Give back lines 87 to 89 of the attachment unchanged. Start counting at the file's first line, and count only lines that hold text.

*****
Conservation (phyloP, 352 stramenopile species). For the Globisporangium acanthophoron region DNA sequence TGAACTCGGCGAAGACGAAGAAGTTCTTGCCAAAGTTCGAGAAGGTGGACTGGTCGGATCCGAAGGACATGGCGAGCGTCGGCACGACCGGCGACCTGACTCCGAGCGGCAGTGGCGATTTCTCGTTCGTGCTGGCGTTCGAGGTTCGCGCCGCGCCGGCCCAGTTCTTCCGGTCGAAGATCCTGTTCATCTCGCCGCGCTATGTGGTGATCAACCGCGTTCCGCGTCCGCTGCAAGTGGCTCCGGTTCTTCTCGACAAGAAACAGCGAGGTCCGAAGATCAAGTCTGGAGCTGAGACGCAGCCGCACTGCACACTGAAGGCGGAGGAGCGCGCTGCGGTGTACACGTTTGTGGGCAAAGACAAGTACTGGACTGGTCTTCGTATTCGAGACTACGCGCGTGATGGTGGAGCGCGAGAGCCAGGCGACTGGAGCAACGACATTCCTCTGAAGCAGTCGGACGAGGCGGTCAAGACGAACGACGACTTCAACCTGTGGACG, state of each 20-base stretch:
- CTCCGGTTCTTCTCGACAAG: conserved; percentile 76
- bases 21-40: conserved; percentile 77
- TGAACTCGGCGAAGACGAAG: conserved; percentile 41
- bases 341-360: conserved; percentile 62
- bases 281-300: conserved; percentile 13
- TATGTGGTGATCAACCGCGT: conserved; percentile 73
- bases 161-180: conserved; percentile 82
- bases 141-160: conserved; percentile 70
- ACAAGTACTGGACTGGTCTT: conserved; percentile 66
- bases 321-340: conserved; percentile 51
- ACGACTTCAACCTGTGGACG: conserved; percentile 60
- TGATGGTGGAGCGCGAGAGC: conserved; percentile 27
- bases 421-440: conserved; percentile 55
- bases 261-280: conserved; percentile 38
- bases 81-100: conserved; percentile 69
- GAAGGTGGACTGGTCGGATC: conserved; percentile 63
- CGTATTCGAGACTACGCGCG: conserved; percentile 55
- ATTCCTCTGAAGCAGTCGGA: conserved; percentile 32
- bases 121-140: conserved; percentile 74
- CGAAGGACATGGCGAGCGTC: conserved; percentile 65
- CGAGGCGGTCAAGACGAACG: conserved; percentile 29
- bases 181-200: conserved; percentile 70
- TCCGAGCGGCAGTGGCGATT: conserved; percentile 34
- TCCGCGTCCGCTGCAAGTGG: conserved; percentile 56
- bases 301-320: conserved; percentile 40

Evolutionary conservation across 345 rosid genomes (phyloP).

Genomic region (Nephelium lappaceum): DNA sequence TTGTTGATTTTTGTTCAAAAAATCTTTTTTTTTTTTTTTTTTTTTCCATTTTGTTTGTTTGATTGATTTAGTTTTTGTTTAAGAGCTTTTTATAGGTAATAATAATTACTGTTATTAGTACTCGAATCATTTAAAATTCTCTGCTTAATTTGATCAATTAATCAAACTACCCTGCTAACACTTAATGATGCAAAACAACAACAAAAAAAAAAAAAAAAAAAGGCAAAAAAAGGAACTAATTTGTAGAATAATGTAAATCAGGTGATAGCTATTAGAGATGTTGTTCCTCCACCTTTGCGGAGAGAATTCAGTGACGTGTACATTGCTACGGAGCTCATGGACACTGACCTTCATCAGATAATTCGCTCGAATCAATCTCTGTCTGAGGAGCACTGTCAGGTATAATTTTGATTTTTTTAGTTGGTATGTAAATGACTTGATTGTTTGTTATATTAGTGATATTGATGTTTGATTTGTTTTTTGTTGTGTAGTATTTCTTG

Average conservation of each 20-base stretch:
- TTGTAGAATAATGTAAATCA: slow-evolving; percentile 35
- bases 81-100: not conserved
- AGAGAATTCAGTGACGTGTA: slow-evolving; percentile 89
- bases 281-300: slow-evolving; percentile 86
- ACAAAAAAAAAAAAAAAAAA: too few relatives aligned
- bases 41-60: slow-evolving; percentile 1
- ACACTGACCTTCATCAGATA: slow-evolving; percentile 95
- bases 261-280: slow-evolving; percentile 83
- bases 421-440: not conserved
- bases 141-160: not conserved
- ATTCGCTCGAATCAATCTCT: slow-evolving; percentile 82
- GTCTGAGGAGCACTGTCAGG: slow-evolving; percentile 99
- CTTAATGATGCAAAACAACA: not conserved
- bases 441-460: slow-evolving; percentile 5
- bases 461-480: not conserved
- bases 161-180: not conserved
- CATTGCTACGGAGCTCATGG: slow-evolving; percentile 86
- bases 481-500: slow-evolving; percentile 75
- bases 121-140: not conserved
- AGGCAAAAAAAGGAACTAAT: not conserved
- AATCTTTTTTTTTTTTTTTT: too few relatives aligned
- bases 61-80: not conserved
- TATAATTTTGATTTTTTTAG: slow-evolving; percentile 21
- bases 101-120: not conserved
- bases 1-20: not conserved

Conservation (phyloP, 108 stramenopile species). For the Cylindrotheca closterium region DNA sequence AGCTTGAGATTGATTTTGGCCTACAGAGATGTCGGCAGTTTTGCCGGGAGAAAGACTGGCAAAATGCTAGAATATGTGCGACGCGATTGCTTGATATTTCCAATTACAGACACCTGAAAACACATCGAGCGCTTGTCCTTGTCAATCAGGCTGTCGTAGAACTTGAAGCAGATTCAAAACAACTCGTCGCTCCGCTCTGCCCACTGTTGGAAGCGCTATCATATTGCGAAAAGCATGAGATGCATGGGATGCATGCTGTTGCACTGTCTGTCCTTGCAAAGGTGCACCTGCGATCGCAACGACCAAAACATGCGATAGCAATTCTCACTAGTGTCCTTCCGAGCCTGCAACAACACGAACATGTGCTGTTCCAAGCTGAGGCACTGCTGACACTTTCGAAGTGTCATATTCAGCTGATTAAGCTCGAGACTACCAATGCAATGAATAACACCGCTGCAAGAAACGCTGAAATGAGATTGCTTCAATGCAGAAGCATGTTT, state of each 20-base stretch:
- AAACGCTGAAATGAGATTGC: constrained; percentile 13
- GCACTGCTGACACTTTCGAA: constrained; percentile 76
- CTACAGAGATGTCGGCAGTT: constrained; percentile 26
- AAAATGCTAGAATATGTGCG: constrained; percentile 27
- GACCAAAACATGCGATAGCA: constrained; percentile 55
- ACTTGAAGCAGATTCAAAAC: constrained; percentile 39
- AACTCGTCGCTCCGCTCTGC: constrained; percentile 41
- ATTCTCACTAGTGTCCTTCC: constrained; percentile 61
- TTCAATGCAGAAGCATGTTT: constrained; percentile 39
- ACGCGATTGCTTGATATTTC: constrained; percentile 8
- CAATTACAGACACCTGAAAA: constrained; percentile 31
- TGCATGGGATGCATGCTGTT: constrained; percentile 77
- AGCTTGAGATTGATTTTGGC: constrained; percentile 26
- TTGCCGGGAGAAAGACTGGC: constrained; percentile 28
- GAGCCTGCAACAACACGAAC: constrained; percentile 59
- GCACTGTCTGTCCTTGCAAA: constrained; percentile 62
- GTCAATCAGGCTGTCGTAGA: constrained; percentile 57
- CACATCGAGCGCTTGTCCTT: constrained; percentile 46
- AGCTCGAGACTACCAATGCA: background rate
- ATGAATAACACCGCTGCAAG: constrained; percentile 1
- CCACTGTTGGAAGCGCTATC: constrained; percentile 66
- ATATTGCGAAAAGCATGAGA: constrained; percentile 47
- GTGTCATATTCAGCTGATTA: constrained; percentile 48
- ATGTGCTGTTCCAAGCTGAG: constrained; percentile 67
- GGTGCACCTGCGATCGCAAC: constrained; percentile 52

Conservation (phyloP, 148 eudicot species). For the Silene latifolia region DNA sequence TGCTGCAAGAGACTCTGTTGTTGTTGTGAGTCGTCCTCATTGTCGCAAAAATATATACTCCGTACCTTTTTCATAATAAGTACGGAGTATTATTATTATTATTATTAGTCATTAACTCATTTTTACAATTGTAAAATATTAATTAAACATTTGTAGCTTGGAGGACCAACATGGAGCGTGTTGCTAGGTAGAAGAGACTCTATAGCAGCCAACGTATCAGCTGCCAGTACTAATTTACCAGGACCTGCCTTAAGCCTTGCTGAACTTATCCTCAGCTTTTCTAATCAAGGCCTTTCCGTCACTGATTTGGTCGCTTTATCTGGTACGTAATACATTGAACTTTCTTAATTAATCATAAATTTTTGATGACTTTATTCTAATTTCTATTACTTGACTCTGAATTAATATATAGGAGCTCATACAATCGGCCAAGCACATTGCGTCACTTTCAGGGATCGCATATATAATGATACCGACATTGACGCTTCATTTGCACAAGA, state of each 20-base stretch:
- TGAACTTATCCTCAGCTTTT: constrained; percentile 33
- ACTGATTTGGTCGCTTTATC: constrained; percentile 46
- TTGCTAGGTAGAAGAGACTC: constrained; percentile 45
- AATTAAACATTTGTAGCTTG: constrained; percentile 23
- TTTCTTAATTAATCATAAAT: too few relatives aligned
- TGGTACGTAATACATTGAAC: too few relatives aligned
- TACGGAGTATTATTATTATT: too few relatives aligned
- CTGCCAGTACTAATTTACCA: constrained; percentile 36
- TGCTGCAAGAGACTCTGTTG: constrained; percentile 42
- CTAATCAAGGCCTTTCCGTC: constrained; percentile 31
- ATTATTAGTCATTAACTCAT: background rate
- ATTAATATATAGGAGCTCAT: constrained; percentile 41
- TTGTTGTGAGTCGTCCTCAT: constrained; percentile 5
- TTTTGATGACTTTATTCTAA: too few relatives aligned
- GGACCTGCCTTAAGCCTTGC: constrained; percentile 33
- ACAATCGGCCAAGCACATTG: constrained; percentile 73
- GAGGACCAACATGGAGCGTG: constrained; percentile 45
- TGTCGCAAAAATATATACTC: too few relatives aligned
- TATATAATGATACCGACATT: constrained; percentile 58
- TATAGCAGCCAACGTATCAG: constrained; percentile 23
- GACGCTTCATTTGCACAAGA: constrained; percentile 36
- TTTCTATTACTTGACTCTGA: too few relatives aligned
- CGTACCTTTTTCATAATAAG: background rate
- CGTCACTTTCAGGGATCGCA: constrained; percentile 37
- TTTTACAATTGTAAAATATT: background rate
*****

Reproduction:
- TGGTACGTAATACATTGAAC: too few relatives aligned
- TACGGAGTATTATTATTATT: too few relatives aligned
- CTGCCAGTACTAATTTACCA: constrained; percentile 36